Learning about the importance of mutation prevention from curable cancers and benign tumors

Gangshi Wang, Lichan Chen, Baofa Yu, Lucas Zellmer, Ningzhi Xu, D. Joshua Liao

Research output: Contribution to journalReview articlepeer-review

11 Scopus citations


Some cancers can be cured by chemotherapy or radiotherapy, presumably because they are derived from those cell types that not only can die easily but also have already been equipped with mobility and adaptability, which would later allow the cancers to metastasize without the acquisition of additional mutations. From a viewpoint of biological dispersal, invasive and metastatic cells may, among other possibilities, have been initial losers in the competition for resources with other cancer cells in the same primary tumor and thus have had to look for new habitats in order to survive. If this is really the case, manipulation of their ecosystems, such as by slightly ameliorating their hardship, may prevent metastasis. Since new mutations may occur, especially during and after therapy, to drive progression of cancer cells to metastasis and therapy-resistance, preventing new mutations from occurring should be a key principle for the development of new anticancer drugs. Such new drugs should be able to kill cancer cells very quickly without leaving the surviving cells enough time to develop new mutations and select resistant or metastatic clones. This principle questions the traditional use and the future development of genotoxic drugs for cancer therapy.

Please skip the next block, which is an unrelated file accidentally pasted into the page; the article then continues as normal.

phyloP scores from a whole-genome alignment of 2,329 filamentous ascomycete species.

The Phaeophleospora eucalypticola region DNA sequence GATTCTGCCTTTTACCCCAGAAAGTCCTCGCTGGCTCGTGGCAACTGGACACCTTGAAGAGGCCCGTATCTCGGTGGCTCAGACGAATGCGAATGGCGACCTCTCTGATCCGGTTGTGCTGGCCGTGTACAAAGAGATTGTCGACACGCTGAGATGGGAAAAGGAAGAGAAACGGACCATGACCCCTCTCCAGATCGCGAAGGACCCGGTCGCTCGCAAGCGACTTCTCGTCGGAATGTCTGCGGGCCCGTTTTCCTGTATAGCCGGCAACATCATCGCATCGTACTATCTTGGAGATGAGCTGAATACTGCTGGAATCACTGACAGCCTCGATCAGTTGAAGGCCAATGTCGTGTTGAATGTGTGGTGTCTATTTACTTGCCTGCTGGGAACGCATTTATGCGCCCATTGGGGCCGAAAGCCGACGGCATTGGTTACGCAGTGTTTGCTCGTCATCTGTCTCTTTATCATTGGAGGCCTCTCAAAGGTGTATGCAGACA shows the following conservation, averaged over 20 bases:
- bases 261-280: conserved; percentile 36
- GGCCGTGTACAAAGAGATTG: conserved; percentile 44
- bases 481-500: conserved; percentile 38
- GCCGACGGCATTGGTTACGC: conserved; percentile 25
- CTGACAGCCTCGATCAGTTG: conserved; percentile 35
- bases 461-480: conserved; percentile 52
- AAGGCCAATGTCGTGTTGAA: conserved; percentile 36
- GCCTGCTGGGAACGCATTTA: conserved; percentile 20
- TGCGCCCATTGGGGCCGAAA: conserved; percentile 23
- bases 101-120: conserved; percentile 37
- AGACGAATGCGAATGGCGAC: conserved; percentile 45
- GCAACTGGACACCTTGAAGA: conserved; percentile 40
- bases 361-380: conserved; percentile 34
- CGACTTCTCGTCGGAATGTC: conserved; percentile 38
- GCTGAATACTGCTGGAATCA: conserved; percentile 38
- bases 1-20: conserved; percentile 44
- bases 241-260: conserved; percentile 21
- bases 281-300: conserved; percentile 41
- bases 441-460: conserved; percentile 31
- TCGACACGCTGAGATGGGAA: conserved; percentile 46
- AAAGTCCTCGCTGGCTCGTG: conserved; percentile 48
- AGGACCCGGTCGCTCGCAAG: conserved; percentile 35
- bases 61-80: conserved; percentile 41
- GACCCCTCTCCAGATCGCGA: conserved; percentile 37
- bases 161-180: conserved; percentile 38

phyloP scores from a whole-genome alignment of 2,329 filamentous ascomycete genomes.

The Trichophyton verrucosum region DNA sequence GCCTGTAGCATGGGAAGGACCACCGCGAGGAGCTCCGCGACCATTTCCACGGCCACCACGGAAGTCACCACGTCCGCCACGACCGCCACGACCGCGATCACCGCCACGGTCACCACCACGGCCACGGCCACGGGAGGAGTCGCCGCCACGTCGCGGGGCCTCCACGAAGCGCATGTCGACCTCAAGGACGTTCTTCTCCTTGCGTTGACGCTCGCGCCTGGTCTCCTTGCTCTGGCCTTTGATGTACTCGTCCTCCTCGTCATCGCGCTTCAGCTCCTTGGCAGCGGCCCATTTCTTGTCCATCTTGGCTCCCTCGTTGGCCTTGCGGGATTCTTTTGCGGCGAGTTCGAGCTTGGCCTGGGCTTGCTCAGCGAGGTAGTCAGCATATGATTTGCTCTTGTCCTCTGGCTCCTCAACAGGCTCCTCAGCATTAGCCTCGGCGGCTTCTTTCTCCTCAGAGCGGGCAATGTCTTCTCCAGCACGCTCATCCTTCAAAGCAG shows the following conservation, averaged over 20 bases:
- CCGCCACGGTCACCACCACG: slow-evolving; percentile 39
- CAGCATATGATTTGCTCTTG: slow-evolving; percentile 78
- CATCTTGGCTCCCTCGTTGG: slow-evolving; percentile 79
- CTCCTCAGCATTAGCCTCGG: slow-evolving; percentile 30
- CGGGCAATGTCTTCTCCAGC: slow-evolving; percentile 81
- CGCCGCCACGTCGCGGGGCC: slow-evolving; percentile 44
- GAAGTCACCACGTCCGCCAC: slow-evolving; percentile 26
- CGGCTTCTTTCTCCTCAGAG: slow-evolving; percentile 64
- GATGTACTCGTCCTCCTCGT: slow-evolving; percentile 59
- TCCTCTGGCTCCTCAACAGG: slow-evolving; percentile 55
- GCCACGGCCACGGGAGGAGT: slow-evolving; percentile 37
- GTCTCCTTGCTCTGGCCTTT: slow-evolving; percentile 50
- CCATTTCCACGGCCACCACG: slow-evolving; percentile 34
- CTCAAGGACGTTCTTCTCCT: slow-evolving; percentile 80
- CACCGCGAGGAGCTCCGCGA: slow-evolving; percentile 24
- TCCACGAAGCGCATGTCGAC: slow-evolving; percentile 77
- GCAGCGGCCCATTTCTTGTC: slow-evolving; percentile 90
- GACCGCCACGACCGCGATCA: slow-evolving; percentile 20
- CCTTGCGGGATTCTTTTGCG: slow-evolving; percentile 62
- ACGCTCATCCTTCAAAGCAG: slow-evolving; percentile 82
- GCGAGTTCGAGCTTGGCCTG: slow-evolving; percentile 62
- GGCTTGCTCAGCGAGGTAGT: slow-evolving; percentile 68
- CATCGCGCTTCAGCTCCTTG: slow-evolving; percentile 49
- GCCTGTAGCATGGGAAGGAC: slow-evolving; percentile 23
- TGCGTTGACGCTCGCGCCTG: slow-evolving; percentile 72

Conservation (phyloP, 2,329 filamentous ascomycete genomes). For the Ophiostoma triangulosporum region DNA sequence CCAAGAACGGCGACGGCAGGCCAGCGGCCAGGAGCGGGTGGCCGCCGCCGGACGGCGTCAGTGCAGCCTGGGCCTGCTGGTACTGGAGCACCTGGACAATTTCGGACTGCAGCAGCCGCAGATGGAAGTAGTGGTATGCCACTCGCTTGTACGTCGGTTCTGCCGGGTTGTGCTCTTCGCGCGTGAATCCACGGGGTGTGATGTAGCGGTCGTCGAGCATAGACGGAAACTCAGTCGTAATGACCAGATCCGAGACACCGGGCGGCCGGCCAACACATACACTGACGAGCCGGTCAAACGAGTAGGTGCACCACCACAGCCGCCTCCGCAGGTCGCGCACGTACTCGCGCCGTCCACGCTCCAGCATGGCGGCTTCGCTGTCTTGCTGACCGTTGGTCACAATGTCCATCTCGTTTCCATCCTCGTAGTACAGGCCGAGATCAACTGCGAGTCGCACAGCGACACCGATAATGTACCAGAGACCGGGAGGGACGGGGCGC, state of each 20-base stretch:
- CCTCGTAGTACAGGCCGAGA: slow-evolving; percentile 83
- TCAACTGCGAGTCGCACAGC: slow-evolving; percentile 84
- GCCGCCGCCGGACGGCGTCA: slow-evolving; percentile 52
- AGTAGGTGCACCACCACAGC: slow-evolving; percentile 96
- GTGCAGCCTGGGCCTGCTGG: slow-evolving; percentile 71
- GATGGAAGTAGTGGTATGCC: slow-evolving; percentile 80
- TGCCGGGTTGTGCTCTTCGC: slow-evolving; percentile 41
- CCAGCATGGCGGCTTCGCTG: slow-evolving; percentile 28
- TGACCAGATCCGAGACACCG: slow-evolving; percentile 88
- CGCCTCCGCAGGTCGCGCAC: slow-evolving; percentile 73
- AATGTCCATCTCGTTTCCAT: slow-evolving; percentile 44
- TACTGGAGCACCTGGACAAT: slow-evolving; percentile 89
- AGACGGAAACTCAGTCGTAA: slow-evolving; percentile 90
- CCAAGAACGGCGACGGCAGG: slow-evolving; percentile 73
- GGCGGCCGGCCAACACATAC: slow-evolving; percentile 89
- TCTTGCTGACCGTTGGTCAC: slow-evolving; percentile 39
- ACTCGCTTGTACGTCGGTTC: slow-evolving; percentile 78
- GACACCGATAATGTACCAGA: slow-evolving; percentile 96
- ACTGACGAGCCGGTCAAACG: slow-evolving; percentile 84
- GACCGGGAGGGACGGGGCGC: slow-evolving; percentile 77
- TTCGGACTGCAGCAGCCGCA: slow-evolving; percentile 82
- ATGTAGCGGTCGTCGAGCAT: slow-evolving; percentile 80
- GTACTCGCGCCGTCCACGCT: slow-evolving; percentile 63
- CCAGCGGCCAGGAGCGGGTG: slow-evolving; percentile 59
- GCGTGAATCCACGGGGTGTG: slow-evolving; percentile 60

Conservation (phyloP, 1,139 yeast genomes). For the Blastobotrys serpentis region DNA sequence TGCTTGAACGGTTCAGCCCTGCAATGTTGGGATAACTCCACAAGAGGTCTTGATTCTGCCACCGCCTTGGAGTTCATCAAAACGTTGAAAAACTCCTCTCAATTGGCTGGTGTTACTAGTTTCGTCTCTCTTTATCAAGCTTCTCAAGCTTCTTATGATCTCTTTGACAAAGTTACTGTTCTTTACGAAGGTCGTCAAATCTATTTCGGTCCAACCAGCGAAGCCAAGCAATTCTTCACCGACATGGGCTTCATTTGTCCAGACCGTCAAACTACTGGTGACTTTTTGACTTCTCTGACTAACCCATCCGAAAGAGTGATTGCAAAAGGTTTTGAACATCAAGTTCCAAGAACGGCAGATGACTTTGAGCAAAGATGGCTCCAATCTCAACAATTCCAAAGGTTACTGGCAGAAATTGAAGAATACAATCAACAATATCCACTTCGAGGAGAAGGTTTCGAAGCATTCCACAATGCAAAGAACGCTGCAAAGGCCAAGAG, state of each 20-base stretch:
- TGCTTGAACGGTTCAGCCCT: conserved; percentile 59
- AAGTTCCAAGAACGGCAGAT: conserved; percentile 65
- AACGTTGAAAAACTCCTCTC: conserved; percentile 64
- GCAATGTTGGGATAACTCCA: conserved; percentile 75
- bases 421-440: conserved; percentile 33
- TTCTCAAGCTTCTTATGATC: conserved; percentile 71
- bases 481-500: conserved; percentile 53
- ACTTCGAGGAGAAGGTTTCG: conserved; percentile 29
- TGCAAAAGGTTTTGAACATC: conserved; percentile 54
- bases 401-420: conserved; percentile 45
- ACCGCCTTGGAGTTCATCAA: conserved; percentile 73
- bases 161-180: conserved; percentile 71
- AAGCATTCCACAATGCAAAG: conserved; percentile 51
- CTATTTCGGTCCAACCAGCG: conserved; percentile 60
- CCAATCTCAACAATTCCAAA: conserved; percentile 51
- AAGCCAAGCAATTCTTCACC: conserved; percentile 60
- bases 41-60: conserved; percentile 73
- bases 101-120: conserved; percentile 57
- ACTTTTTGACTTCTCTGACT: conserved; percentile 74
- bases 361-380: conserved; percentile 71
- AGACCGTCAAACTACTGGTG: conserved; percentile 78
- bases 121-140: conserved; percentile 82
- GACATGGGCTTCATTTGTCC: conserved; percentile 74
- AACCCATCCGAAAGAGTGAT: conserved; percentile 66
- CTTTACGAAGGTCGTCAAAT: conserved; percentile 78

Original languageEnglish (US)
Pages (from-to)436-445
Number of pages10
JournalJournal of Cancer
Issue number4
StatePublished - 2016

Bibliographical note

Publisher Copyright:
© Ivyspring International Publisher.


  • Invasive and metastatic cells


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